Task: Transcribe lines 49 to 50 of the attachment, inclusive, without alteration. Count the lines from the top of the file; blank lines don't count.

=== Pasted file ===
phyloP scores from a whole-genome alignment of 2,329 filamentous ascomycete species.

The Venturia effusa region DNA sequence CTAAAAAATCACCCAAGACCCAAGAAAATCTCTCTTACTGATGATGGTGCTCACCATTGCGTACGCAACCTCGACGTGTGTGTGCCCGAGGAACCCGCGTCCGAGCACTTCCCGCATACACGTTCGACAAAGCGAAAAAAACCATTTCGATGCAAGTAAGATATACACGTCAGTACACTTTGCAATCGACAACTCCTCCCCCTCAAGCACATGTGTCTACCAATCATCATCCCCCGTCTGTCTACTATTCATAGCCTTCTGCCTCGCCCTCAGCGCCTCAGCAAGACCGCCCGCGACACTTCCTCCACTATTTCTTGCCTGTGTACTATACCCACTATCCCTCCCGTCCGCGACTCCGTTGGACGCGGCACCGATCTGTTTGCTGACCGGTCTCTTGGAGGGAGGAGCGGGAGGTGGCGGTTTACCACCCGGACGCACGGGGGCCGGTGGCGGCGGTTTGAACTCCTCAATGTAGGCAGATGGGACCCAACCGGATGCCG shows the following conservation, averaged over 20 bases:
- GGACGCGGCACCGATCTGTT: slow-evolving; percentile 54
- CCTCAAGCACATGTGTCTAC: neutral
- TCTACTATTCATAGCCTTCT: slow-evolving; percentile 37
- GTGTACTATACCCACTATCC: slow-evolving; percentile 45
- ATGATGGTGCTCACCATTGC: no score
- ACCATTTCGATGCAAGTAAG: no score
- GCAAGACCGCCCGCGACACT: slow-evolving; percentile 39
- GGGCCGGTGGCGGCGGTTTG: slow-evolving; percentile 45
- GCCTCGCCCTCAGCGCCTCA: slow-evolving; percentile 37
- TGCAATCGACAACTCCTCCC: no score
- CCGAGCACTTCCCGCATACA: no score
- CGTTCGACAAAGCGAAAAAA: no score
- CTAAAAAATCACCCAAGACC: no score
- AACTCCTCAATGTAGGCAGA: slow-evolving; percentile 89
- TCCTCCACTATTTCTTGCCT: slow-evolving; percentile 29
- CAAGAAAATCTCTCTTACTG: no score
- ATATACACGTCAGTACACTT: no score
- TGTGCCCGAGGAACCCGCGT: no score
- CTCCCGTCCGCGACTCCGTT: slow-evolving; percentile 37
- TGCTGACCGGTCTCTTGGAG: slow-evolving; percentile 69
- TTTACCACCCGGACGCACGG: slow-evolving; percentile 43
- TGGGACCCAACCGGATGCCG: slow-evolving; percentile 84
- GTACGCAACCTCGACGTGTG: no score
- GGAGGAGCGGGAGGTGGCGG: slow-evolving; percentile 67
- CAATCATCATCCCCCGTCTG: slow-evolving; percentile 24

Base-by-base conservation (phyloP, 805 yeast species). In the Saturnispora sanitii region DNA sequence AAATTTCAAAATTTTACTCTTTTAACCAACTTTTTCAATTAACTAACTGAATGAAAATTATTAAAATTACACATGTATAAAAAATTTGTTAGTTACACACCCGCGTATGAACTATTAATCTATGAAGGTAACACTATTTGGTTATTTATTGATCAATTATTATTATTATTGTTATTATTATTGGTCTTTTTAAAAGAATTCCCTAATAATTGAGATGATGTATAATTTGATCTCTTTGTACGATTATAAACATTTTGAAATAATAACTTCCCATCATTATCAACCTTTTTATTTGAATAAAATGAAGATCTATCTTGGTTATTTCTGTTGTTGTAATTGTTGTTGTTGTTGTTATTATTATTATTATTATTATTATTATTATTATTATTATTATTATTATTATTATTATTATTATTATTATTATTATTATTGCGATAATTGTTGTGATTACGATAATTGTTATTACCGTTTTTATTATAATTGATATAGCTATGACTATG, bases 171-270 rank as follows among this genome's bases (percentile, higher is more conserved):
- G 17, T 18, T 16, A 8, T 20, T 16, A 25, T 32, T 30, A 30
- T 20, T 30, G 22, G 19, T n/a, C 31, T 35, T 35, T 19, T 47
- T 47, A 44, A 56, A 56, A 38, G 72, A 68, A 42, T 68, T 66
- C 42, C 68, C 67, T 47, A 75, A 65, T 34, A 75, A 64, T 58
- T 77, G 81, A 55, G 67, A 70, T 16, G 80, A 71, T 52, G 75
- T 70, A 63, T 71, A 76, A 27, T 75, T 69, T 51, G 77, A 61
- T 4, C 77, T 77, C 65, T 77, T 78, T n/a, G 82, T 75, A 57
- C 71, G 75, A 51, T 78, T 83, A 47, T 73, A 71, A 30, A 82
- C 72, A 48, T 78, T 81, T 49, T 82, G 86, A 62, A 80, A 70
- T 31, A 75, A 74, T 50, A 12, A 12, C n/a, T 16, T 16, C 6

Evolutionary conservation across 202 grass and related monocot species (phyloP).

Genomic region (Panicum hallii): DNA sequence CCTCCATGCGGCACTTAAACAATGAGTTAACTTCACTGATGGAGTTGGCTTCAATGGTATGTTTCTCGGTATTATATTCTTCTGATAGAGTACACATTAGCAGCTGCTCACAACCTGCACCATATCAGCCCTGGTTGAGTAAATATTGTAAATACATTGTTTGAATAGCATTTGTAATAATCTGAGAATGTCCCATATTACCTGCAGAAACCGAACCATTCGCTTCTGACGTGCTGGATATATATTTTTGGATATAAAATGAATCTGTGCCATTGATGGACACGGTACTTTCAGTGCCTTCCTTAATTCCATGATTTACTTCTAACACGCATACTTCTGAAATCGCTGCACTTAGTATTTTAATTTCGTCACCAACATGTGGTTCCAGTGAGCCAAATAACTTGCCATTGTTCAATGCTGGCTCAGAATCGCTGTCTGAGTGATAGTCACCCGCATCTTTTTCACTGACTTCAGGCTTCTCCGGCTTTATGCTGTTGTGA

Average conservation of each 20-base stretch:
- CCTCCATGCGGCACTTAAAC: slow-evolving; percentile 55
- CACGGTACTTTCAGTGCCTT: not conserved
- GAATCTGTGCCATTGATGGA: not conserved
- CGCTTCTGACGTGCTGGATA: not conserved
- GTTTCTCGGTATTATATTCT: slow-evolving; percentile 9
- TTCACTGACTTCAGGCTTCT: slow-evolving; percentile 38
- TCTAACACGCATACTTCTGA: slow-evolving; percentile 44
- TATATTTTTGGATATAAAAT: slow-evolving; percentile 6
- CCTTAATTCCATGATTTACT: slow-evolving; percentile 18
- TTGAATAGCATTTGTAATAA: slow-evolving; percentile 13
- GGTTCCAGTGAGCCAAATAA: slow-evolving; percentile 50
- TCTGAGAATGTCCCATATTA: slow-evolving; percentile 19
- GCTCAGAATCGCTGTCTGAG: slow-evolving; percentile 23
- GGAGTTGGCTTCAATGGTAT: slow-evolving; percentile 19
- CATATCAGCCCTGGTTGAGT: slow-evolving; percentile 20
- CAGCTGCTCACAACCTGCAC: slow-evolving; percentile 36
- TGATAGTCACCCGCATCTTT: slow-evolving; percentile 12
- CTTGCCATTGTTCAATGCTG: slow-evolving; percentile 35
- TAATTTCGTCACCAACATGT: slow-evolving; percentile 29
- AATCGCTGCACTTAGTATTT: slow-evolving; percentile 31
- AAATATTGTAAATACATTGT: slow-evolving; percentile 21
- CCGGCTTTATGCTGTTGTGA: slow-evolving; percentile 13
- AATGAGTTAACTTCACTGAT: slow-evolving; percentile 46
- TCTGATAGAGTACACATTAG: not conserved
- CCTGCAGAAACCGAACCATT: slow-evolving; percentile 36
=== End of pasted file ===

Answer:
- TATATTTTTGGATATAAAAT: slow-evolving; percentile 6
- CCTTAATTCCATGATTTACT: slow-evolving; percentile 18